Is this partly due to low interest rates? One example is car would be pretty foolish to pay cash for car. Most of the best selling models you are better off taking 60 months financing than the cash incentive.

Another example is student loans. The interest is relatively low and tax deductable, and every few years the government steps in with some sort of initiative and reduces the amount. Probably not the smartest debt to pay off? Better off investing the money.

Leo S said...

For sure interest rates have a big effect. However I think the vast majority of people carrying high debt don't have the option of paying it off if they wanted to. Usually the debt is there of necessity and not because of wise leveraging.. but it would be interesting to see stats on this.

One example is car would be pretty foolish to pay cash for car. Most of the best selling models you are better off taking 60 months financing than the cash incentive.

This is interesting to me because we are currently looking at buying a new car. Top contenders are the new Hyundai Accent, Honda Fit, or Toyota Matrix.

Financing on the Fit is 5.9% for 60 months. That is a heck of a steep rate, and I can't say I have much confidence that I could beat that return before taxes, let alone after. On the Accent it's a more reasonable 3.6%. No cash discounts advertised on either of those.
Toyota has 1.9% on 60, but also has a $1000 cash discount.

Common wisdom is you can negotiate harder with cash, but I have heard that if a company handles their own financing, you can choose that, negotiate a lower price since they'll be making money on the financing, and then pay it off immediately.


Just Jack said...

With money so cheap, you would be silly to buy with cash.

Yeah, that's true but most buyers don't have $30,000 in their bank account to spend on a car. They might only have a down payment.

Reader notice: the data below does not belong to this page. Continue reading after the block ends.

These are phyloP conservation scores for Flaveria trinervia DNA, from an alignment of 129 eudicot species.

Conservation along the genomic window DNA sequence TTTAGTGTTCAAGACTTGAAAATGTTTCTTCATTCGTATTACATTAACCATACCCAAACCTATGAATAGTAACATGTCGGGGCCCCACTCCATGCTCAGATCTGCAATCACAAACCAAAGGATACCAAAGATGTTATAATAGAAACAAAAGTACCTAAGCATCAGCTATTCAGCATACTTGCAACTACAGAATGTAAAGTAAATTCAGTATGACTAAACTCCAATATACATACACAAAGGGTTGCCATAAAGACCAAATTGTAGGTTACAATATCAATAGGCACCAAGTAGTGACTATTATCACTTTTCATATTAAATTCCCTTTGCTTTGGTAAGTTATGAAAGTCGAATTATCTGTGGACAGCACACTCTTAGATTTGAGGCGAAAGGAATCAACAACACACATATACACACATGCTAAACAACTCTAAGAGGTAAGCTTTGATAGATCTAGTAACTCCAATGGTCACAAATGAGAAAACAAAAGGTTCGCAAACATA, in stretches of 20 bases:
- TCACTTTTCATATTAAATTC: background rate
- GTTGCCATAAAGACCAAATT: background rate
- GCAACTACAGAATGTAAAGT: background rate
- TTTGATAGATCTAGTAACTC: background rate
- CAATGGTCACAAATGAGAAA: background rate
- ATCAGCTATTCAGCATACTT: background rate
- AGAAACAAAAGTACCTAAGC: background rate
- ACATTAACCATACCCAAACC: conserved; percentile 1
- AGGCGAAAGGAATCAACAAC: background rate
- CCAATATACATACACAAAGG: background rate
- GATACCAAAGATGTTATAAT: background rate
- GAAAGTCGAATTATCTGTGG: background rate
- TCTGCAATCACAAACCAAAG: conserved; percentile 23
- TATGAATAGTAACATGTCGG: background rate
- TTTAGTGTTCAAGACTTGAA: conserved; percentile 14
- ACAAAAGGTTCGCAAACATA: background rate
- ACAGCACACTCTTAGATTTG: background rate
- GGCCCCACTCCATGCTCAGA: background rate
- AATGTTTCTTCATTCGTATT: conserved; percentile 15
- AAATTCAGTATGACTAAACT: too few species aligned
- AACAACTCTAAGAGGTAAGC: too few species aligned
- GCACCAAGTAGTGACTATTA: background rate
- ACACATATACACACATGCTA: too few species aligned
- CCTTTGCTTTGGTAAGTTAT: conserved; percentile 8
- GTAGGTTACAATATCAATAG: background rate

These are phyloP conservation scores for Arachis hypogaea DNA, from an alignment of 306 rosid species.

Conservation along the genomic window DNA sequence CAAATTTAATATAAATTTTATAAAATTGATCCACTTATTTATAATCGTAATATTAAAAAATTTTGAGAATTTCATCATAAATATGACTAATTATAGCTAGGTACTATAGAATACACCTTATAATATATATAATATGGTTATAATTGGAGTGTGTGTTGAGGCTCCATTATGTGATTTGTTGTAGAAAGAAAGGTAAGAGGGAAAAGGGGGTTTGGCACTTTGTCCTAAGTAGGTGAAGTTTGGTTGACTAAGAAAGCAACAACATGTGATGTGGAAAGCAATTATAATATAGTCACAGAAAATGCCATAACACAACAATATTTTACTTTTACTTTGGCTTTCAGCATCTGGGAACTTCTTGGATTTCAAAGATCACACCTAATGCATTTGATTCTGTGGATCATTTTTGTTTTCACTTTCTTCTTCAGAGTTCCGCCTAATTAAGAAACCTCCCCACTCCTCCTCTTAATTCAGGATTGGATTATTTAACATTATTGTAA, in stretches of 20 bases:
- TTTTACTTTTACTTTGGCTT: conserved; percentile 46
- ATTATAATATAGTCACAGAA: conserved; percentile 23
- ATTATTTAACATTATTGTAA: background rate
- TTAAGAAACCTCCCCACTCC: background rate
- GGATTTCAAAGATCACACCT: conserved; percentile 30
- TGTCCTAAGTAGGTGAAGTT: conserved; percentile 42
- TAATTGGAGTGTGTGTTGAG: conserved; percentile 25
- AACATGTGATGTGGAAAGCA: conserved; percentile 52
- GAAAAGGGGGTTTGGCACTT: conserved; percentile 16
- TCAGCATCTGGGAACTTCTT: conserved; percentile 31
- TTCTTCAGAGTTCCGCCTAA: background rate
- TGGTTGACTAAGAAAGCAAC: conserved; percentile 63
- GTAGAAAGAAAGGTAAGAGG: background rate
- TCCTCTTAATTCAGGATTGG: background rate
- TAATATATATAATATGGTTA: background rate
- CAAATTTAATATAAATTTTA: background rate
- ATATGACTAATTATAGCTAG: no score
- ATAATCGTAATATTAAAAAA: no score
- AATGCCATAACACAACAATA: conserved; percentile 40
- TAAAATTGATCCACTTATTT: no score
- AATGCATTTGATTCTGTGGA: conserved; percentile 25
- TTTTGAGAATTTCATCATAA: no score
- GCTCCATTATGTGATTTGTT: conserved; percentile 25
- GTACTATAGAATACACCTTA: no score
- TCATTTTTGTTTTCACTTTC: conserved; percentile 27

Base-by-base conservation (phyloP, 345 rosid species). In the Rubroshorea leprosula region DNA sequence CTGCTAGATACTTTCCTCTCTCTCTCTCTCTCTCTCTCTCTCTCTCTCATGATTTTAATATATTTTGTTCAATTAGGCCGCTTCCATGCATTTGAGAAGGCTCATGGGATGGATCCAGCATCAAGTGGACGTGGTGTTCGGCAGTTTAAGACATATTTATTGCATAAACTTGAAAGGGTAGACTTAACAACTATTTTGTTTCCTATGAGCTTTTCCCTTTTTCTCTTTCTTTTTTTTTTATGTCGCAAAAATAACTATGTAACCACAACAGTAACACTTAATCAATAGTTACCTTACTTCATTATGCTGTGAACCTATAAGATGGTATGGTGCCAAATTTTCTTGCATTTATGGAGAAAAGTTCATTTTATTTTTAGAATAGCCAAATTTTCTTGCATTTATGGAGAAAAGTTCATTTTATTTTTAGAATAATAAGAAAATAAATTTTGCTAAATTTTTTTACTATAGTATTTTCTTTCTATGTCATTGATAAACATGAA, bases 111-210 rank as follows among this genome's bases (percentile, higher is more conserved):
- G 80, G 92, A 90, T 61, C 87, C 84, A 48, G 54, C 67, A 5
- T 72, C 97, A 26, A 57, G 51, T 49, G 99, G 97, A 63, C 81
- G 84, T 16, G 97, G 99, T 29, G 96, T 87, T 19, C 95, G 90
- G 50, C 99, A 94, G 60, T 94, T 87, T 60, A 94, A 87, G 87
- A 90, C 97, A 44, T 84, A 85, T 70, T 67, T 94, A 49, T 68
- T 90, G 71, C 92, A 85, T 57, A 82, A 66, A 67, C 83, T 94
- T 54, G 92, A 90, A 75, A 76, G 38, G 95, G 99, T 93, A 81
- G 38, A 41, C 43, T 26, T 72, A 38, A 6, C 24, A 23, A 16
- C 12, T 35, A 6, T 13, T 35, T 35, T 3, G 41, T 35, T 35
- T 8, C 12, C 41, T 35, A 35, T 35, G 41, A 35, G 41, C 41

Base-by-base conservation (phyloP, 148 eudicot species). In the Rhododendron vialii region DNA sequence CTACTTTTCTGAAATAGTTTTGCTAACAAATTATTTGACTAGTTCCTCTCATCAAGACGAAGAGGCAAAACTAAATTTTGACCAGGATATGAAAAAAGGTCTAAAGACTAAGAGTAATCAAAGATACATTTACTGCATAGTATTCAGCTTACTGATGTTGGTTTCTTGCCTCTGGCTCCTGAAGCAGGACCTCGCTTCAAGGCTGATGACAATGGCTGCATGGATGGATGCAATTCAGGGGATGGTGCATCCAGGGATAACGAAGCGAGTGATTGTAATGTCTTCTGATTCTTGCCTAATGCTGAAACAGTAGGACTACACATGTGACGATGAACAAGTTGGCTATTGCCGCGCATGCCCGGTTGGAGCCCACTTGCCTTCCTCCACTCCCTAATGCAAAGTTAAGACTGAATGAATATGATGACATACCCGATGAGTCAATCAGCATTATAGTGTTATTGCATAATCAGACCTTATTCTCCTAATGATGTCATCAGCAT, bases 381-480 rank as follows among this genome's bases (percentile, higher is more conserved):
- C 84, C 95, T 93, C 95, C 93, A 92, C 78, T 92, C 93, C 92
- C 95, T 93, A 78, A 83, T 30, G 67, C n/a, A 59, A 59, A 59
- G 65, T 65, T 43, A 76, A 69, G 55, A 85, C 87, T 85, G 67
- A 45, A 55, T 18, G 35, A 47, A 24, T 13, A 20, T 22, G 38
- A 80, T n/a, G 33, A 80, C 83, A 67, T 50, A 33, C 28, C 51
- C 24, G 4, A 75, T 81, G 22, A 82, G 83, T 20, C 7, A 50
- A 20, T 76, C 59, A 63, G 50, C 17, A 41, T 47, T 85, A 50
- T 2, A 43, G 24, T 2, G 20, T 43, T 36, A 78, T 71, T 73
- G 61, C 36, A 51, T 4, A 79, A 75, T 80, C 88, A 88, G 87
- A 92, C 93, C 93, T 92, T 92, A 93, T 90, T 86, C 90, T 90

The low interest rate persuaded them to buy a new car and make 60 payments rather than buy a used car with what they saved.

Now the smart buyer has the $30,000 in investments that earn the money to pay the 60 months of payments. The not so smart buyer, bought too much car for their needs and financed it over too long a period.

But I hate making car payments. And five years of payments seems like it never ends, when servicing, repairs and insurance cost. Because in year four, you're probably want something new. No more than 36 months financing on a car and no more than 6 months gross income for the price of the car.

If more people did this, then the price of cars would come down.

Reid said...

I do not agree with borrowing at cheap rates to buy a new car. IMO this is simply a ploy for the financially incompetent. Tease you with low interest rates to buy an overpriced asset. We laugh at home buyers who are doing the same thing. Buy a good used vehicle with low kilometres and pay cash – far better deal. Any well built car today will easily go 300,000 km without major problems if you take care of it.

As an example I recently bought a lease return full load Japanese built SUV with 25,000 km on it for $27,500 and that vehicle sells new for close to $50,000 new once you add in freight and PDI. Yes I paid cash but I used that cash to negotiate a deal on a lease return from a leasing company (they wanted $33,900 after discounting from $36,000). You have to be willing to low ball, stand firm but cash talks if you are willing to use it.

The car before this was a well appointed off lease Martix with 40,000km. Retail was $21,000 and I got it for $9,000 – now this was the middle of the economic crisis, so it was really easy to low ball on this car.